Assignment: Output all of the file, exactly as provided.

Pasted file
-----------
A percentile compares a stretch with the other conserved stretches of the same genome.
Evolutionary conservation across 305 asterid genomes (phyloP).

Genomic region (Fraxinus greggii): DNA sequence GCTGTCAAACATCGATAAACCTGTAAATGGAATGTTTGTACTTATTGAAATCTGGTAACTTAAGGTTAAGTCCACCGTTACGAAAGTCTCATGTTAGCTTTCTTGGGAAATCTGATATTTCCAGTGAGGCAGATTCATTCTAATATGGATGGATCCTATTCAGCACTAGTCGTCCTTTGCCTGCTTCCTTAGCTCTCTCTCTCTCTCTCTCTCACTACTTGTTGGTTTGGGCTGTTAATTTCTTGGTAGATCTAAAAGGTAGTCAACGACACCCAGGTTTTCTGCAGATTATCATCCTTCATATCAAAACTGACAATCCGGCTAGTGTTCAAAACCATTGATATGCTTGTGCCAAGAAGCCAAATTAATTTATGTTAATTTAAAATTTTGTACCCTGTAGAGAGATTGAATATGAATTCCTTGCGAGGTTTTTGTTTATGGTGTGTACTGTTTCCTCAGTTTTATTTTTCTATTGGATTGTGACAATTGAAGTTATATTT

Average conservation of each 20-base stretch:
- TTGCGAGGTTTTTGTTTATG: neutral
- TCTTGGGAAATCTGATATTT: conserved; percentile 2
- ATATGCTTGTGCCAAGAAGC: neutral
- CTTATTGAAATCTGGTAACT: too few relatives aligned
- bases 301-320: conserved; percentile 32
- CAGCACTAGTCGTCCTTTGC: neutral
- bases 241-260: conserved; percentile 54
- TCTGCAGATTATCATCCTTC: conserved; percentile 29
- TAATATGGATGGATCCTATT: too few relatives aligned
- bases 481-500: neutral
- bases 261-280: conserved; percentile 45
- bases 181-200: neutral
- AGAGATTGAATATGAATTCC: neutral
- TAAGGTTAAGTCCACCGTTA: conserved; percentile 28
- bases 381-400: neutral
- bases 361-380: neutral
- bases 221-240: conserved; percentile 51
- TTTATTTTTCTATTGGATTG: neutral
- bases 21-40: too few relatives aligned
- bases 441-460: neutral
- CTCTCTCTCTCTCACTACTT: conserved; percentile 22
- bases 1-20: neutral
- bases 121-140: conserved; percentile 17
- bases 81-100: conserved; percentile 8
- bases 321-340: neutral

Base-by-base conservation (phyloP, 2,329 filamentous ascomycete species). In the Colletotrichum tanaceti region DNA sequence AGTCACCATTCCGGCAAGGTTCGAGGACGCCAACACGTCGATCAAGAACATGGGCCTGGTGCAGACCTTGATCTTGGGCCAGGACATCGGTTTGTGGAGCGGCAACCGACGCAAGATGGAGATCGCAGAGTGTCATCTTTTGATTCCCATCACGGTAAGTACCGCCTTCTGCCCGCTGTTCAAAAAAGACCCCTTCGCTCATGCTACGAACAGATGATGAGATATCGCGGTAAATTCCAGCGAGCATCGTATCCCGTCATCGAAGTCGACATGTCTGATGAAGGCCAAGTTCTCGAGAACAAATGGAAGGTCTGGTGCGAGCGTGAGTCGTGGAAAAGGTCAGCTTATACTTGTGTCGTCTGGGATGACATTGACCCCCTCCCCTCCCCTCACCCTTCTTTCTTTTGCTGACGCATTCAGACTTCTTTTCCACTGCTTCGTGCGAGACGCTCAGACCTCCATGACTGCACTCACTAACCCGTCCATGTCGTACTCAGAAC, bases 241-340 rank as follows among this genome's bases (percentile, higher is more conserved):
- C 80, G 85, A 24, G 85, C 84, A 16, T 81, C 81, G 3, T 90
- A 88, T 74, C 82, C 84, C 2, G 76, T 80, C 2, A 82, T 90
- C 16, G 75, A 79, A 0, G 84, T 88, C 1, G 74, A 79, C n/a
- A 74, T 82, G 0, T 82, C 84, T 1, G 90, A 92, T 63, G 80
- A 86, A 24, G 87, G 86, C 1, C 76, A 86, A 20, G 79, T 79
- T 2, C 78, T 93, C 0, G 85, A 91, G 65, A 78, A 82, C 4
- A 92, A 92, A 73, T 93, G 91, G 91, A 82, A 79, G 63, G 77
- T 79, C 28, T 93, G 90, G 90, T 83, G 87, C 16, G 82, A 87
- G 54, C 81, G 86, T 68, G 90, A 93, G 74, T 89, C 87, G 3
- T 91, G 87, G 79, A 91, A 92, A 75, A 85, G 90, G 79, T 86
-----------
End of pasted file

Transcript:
A percentile compares a stretch with the other conserved stretches of the same genome.
Evolutionary conservation across 305 asterid genomes (phyloP).

Genomic region (Fraxinus greggii): DNA sequence GCTGTCAAACATCGATAAACCTGTAAATGGAATGTTTGTACTTATTGAAATCTGGTAACTTAAGGTTAAGTCCACCGTTACGAAAGTCTCATGTTAGCTTTCTTGGGAAATCTGATATTTCCAGTGAGGCAGATTCATTCTAATATGGATGGATCCTATTCAGCACTAGTCGTCCTTTGCCTGCTTCCTTAGCTCTCTCTCTCTCTCTCTCTCACTACTTGTTGGTTTGGGCTGTTAATTTCTTGGTAGATCTAAAAGGTAGTCAACGACACCCAGGTTTTCTGCAGATTATCATCCTTCATATCAAAACTGACAATCCGGCTAGTGTTCAAAACCATTGATATGCTTGTGCCAAGAAGCCAAATTAATTTATGTTAATTTAAAATTTTGTACCCTGTAGAGAGATTGAATATGAATTCCTTGCGAGGTTTTTGTTTATGGTGTGTACTGTTTCCTCAGTTTTATTTTTCTATTGGATTGTGACAATTGAAGTTATATTT

Average conservation of each 20-base stretch:
- TTGCGAGGTTTTTGTTTATG: neutral
- TCTTGGGAAATCTGATATTT: conserved; percentile 2
- ATATGCTTGTGCCAAGAAGC: neutral
- CTTATTGAAATCTGGTAACT: too few relatives aligned
- bases 301-320: conserved; percentile 32
- CAGCACTAGTCGTCCTTTGC: neutral
- bases 241-260: conserved; percentile 54
- TCTGCAGATTATCATCCTTC: conserved; percentile 29
- TAATATGGATGGATCCTATT: too few relatives aligned
- bases 481-500: neutral
- bases 261-280: conserved; percentile 45
- bases 181-200: neutral
- AGAGATTGAATATGAATTCC: neutral
- TAAGGTTAAGTCCACCGTTA: conserved; percentile 28
- bases 381-400: neutral
- bases 361-380: neutral
- bases 221-240: conserved; percentile 51
- TTTATTTTTCTATTGGATTG: neutral
- bases 21-40: too few relatives aligned
- bases 441-460: neutral
- CTCTCTCTCTCTCACTACTT: conserved; percentile 22
- bases 1-20: neutral
- bases 121-140: conserved; percentile 17
- bases 81-100: conserved; percentile 8
- bases 321-340: neutral

Base-by-base conservation (phyloP, 2,329 filamentous ascomycete species). In the Colletotrichum tanaceti region DNA sequence AGTCACCATTCCGGCAAGGTTCGAGGACGCCAACACGTCGATCAAGAACATGGGCCTGGTGCAGACCTTGATCTTGGGCCAGGACATCGGTTTGTGGAGCGGCAACCGACGCAAGATGGAGATCGCAGAGTGTCATCTTTTGATTCCCATCACGGTAAGTACCGCCTTCTGCCCGCTGTTCAAAAAAGACCCCTTCGCTCATGCTACGAACAGATGATGAGATATCGCGGTAAATTCCAGCGAGCATCGTATCCCGTCATCGAAGTCGACATGTCTGATGAAGGCCAAGTTCTCGAGAACAAATGGAAGGTCTGGTGCGAGCGTGAGTCGTGGAAAAGGTCAGCTTATACTTGTGTCGTCTGGGATGACATTGACCCCCTCCCCTCCCCTCACCCTTCTTTCTTTTGCTGACGCATTCAGACTTCTTTTCCACTGCTTCGTGCGAGACGCTCAGACCTCCATGACTGCACTCACTAACCCGTCCATGTCGTACTCAGAAC, bases 241-340 rank as follows among this genome's bases (percentile, higher is more conserved):
- C 80, G 85, A 24, G 85, C 84, A 16, T 81, C 81, G 3, T 90
- A 88, T 74, C 82, C 84, C 2, G 76, T 80, C 2, A 82, T 90
- C 16, G 75, A 79, A 0, G 84, T 88, C 1, G 74, A 79, C n/a
- A 74, T 82, G 0, T 82, C 84, T 1, G 90, A 92, T 63, G 80
- A 86, A 24, G 87, G 86, C 1, C 76, A 86, A 20, G 79, T 79
- T 2, C 78, T 93, C 0, G 85, A 91, G 65, A 78, A 82, C 4
- A 92, A 92, A 73, T 93, G 91, G 91, A 82, A 79, G 63, G 77
- T 79, C 28, T 93, G 90, G 90, T 83, G 87, C 16, G 82, A 87
- G 54, C 81, G 86, T 68, G 90, A 93, G 74, T 89, C 87, G 3
- T 91, G 87, G 79, A 91, A 92, A 75, A 85, G 90, G 79, T 86